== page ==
Throwback Thursday-The Brady Bunch Movie (1995) & A Very Brady Sequel (1996)

The Brady Bunch is without a doubt classic television. It was the gateway between the surgery sweet predictable domestic/families comedies that came before it and the programs that came after it that was closer to real life.

After several decades of reruns, the television show was brought to the big screen. In 1995, The Brady Bunch Movie premiered. A satirical take on the television series, the movie places the sugary sweet 1960’s/1970’s  Brady Bunch characters into a mid 1990’s cynical world. Mike (Gary Cole) and Carol (Shelley Long) need to raise $20,000 within a week. If they don’t, they will loose their house to their scheming neighbor Larry Dittmeyer (Michael McKean). As usual, it is up the Brady kids to save the day.

This movie is dated, but in a good way. For fans of the original series, the in jokes and wink, wink, nudge, nudge nuances are built in. For those looking to skewer The Brady Bunch in a satirical way, that is also built into the script.

A year later, the sequel premiered.

A Very Brady Sequel (1996) answered the question that The Brady Bunch never seemed answer: What happened to Mike and Carol’s previous spouses? Roy Martin (Tim Matheson) arrives on the doorsteps of the Brady’s house claiming to be Carol’s first husband.  Roy is easily embraced by the family, but he may have more in mind than reuniting with his supposed ex-wife and daughters.

Riding on the satirical wave from the first film, this film dives even further in the Brady lore. While it is not as good as the first film, it still holds up as a decent entertainment.

I recommend them both.


Throwback Thursday- Mel Brooks Double Feature- Young Frankenstein and To Be or Not To Be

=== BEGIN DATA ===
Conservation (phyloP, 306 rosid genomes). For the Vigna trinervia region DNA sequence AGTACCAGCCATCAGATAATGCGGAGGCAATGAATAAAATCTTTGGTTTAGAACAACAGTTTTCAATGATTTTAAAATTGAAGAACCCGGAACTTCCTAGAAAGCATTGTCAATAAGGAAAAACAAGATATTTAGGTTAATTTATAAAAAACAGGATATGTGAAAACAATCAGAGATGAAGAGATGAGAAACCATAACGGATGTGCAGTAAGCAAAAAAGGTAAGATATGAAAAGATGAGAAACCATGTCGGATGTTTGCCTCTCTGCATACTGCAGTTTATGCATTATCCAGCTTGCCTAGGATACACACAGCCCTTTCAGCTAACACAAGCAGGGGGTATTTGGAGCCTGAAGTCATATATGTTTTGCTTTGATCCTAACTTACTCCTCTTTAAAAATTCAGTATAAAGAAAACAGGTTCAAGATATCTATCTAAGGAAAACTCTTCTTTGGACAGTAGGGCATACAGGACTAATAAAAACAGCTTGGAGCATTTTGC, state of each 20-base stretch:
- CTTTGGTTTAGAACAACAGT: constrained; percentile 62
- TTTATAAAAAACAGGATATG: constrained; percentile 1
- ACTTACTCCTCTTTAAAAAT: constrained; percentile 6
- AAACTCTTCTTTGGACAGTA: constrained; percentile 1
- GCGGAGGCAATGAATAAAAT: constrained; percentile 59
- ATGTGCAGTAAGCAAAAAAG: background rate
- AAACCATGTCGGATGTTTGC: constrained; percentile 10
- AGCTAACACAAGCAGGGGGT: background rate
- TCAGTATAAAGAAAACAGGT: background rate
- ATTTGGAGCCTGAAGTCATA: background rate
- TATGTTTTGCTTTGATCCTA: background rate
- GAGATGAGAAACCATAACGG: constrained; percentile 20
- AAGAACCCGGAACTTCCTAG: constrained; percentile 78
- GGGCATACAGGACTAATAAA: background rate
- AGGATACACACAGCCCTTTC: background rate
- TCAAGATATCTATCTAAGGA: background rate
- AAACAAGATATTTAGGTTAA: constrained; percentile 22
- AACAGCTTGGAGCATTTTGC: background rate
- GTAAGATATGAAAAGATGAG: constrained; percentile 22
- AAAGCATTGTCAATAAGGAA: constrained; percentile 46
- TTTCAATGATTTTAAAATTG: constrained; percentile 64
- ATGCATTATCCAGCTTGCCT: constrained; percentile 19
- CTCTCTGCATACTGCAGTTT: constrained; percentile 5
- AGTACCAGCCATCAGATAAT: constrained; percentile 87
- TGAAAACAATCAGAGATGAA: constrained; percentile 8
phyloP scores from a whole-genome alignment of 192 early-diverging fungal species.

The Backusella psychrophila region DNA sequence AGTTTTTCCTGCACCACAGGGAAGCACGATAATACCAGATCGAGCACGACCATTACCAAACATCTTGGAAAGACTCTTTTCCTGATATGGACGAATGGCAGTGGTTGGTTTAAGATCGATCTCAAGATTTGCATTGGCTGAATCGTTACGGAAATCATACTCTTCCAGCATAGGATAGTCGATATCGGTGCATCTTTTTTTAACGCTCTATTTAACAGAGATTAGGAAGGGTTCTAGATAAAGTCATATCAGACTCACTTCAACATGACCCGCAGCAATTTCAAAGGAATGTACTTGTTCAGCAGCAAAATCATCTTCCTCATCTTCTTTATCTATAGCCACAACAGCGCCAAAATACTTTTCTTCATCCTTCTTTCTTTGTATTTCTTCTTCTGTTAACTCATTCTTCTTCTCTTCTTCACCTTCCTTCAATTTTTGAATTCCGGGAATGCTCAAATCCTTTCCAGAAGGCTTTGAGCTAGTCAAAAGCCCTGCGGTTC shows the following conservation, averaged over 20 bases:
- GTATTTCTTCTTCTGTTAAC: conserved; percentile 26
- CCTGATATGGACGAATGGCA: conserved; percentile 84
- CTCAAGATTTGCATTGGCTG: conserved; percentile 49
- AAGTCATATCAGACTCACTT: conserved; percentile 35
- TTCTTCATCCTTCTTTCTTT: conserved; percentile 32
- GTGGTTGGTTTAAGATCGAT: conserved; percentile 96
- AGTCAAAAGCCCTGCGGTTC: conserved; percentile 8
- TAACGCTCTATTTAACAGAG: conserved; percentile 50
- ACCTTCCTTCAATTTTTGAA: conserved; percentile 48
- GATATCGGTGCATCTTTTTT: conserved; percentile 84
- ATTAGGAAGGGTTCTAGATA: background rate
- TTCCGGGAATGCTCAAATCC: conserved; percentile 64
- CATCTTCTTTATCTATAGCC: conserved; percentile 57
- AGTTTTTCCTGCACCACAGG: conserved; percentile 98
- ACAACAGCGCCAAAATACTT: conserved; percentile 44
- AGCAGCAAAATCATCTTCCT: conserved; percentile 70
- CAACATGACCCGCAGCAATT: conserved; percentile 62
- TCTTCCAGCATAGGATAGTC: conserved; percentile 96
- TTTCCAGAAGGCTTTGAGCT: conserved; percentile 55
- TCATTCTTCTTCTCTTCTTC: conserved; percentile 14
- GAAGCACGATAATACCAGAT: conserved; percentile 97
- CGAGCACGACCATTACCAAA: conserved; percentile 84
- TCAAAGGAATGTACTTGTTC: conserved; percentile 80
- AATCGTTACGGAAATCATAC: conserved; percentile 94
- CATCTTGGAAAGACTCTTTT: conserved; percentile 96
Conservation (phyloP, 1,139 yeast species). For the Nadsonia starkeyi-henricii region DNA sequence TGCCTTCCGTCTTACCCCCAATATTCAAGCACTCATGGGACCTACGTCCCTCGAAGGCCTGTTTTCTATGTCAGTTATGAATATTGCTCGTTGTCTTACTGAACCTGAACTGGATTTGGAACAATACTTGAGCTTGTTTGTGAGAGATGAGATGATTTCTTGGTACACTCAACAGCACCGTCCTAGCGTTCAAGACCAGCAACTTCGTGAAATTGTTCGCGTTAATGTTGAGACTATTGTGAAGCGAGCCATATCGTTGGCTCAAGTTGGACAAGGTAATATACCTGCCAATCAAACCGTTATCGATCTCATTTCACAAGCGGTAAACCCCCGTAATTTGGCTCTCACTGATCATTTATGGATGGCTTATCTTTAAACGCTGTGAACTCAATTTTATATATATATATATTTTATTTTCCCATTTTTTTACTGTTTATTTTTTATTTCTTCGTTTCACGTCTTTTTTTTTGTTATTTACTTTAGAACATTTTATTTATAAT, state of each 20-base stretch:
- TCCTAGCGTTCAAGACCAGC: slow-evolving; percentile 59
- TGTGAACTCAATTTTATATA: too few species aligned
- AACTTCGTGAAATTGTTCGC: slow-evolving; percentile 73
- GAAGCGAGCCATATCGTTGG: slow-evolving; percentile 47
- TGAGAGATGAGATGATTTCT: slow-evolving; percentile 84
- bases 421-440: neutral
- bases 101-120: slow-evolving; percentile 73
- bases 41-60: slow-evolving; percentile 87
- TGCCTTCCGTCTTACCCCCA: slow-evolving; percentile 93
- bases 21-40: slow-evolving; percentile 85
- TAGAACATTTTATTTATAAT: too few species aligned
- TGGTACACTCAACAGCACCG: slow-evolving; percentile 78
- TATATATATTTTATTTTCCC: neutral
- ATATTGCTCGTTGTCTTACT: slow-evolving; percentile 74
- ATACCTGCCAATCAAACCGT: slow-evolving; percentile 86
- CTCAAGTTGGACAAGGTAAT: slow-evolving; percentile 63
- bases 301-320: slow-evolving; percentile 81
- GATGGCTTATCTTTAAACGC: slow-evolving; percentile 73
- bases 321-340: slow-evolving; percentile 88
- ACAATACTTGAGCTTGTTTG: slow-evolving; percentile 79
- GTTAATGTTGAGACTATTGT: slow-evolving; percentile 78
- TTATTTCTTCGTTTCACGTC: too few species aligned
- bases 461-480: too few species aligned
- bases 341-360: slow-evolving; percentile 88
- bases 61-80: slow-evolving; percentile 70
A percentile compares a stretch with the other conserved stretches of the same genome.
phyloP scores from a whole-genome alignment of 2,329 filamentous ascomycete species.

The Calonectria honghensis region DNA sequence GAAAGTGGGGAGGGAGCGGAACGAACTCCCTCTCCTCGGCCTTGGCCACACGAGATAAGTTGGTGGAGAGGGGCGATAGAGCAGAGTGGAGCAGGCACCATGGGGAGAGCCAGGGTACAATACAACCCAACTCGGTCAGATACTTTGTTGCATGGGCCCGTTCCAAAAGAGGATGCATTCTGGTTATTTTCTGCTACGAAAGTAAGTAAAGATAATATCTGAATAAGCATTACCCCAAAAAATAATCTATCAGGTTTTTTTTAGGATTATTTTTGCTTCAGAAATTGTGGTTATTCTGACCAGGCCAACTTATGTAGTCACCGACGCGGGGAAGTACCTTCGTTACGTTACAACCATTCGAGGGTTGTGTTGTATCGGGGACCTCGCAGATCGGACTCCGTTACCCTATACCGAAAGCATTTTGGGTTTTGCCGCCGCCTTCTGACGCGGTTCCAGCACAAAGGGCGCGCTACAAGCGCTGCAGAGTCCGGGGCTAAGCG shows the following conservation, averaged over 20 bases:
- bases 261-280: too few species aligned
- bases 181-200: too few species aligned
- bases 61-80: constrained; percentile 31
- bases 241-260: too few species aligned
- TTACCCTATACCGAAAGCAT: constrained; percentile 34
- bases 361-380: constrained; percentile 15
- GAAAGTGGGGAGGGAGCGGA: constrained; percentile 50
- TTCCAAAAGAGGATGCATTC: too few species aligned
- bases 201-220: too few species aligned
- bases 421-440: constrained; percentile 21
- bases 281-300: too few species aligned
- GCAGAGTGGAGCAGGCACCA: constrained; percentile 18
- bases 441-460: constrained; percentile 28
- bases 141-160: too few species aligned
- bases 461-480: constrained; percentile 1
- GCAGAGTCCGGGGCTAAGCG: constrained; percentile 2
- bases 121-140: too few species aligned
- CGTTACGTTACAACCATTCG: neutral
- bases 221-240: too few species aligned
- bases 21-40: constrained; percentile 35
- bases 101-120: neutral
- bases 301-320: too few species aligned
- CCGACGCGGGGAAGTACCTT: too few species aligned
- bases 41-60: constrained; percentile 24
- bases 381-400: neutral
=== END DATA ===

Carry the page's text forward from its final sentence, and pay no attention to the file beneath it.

Ask any comedian over the last forty years and they will probably tell you that Mel Brooks is a comedy g-d.

On this Throwback Thursday post, I’m going to talk about Young Frankenstein And To Be Or Not To Be

Young Frankenstein

Dr. Frankenstein (Gene Wilder) is the grandson of the original Dr. Frankenstein. After years of trying to remove himself from his familial past, he is pulled back in and attempts to re-create his grandfather’s work. Co starring the late Peter Boyle (the monster), Marty Feldman (Igor), Teri Garr (Inga) and the late great Madeline Kahn (Elizabeth).

What can I say about this movie? It is immensely quotable and beyond funny. Brooks retains the origins of Mary Shelley’s original novel  while putting his own stamp on the story.

And now for your viewing pleasure, the trailer for Young Frankenstein:

I’m also including Putting On The Ritz, it’s the funniest scene in the film.

To Be or Not To Be

To Be Or Not To Be is Brook’s 1983 remake of the 1942 original film starring Jack Benny and Carole Lombard.

Just before World War II, a Polish acting troupe led by Frederick and Anna Bronski (Brooks and his late wife, Anne Bancroft) is preparing for their next production when they learn that it has to be scrapped. The Nazis are massing on the borders of Poland.  When Anna starts receiving flowers and visits from a young Polish officer (Tim Matheson), the entire troupe becomes involved in the war.

Brooks and his collaborators kept much of the original screenplay intact while putting their own spin on the film. As he did in The Producers, Brooks taking the sting out of the Nazis (as much as one can), while pointing out the absurdity of their beliefs.  This movie is perfect and funny and always enjoyable.

I recommend both films.

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